Here are the new books from 3M.
Here are the new books from 3M.
Zinio for Libraries gives you at-home access to eMagazines. You can check out eMagazines on your PC or Mac as well as your Android and Apple smartphones and tablets.
You will need your Darien Library card number and an email account that you can access to access Zinio eMagazines.
You can download the Zinio app to your Android or Apple mobile device. Just visit the app store on your device and search for Zinio.
You can read eMagazines on your home computer. Use the latest version of your preferred browser for the best experience.
Downloadable eMagazines, are available to Darien residents, those who work full-time in Darien, and Friends of the Library who have donated $300 or more.
For assistance, please contact the Help Desk at 203-669-5238.
Stephanie and Jen graced us with a selection of titles, that, let's just call this list of books "The Dazzlers."
Jen brought four non-fiction stories, and one fiction, of what she calls her obsessions -- books she can't not suggest for people to read - no matter how long ago they were published. Cold Comfort Farm, (2006) by Stella Gibbons, Jen's fiction choice, is a hilarious account, set between the World Wars, about an orphaned British debutante sent to a distant relative's farm; Sara & Gerald: Villa America and After, (1982) by Honoria Murphy Donnelly, a touching memoir about her childhood with her amazing renegade parents, Sara and Gerald Murphy, who left America in the 1930's to live an unabbashed life in France, befriending the greatest literary, art and musical artists of the time; Zelda: A Biography, (2011) by Nancy Milford, a more truthful, less sensational, account of the amazing talent and true tradegy of Zelda Fitzgerald, her marriage to F. Scott Fitzgerald and her mental illness; couple that with West of Sunset, (2015) by Stewart O'Nan, that captures, with perfect light, Hollywood in the 1930's and Fitzgerald's frustration and failures of producing a sceenplay for cinema; and Straight on Till Morning, The Biography of Beryl Markham, (1987) by Mary S. Lovell, an engrossing account of the not-to-be stopped aviatrix, race horse trainer and author who, as a child, was abandoned by her mother in Africa and raised by her eccentric dad. As an adult she married three times, and had many lovers; friends' husbands and a royal prince. She is the first person to fly the Atlantic solo from east to west. Spellbinding.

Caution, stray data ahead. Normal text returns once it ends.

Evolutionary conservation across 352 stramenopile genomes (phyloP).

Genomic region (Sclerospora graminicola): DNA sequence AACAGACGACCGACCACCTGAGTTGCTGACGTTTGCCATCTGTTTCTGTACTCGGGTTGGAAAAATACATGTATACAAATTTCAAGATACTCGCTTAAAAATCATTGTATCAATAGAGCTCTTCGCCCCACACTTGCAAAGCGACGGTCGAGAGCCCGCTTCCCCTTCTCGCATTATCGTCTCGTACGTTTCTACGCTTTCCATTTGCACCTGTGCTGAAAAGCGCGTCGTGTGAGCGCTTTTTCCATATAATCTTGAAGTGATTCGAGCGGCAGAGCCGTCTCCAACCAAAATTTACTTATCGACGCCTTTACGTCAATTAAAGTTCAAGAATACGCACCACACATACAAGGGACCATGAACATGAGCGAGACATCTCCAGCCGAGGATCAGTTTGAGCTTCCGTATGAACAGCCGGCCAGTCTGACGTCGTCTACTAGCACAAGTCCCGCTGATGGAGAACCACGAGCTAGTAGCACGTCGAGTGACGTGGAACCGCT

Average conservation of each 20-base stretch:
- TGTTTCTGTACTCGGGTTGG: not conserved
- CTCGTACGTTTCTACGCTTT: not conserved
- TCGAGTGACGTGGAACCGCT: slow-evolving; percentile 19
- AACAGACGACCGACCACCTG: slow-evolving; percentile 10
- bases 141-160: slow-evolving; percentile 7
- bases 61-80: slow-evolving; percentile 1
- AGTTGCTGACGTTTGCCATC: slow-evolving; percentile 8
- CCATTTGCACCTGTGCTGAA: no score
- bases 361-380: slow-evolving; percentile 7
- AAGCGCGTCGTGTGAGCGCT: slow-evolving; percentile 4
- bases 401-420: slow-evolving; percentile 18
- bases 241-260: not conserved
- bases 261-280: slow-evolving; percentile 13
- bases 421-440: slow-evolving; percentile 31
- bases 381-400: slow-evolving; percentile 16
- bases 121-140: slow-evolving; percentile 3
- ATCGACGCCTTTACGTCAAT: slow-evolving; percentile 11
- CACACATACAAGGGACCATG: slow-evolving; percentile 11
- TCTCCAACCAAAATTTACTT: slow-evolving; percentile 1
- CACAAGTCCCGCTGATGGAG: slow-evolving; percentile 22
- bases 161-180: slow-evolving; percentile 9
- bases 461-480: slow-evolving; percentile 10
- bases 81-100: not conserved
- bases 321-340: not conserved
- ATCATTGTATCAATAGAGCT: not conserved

Stephanie chose books that, after reading them, have stayed with her; thier messages impact her daily. Her two top favorites are Ghettoside, A True Story of Murder in America, by Jill Leovy,, an intimate account of police officers trying to do good in solving a crime in the city of LA where most murders are forgotten, even ignored, and never solved; A Little Life: A Novel, by Hanya Yanangihara about four men who meet in college and the aftermath of life as they are challenged emotionally by their pasts, their ambitions and what it is like to be a man in America. Stephanie warns this is a unsettling read but she couldn't put it down. For the Library's Business Book Group book Marissa Mayer and the Fight to Save Yahoo, by Nicholas Carlson, is the inside story of how Yahoo got into such awful shape in the first place, Mayer's controversial rise at Google, and her desperate fight to save an Internet icon. And it wouldn't be Stephanie if she didn't broaden the group's genre horizon with the action comic Ms. Marvel, 1, No Normal of a muslim teen age girl from Pakistan, living in NJ, who is suddenly impacted with extraordinary powers that she uses for good. A new action hero that is a young woman.
Jen and Stephanie both rave about Kate Atkinson's latest book A God in Ruins, where Teddy, from Atkinson's Life and Life, returns from battle and faces a future he never imagined as the world transitions from wartime to peace. Jen has ordered more copies because it is flying off the shelves.
And a friendly, heads-up from the fabulous duo are two fantastic reads, Kitchens of the Great Mid West by J. Ryan Stradal and City on Fire by Garth Risk Hallberg. Both are coming out this fall.
The list begins below:
Here is what you can find on the shelves that is new next week. Come in and visit us, or put your items on hold from home! We will let you know when they are ready for you to pick up.
Uh-oh! 3 weeks away from the official start of summer. Are you Beach Body ready? Here's some fitness regimes to help you get there. And remember you don't have to wait! Immediate gratification can be yours!
Not sure what this means? Click here!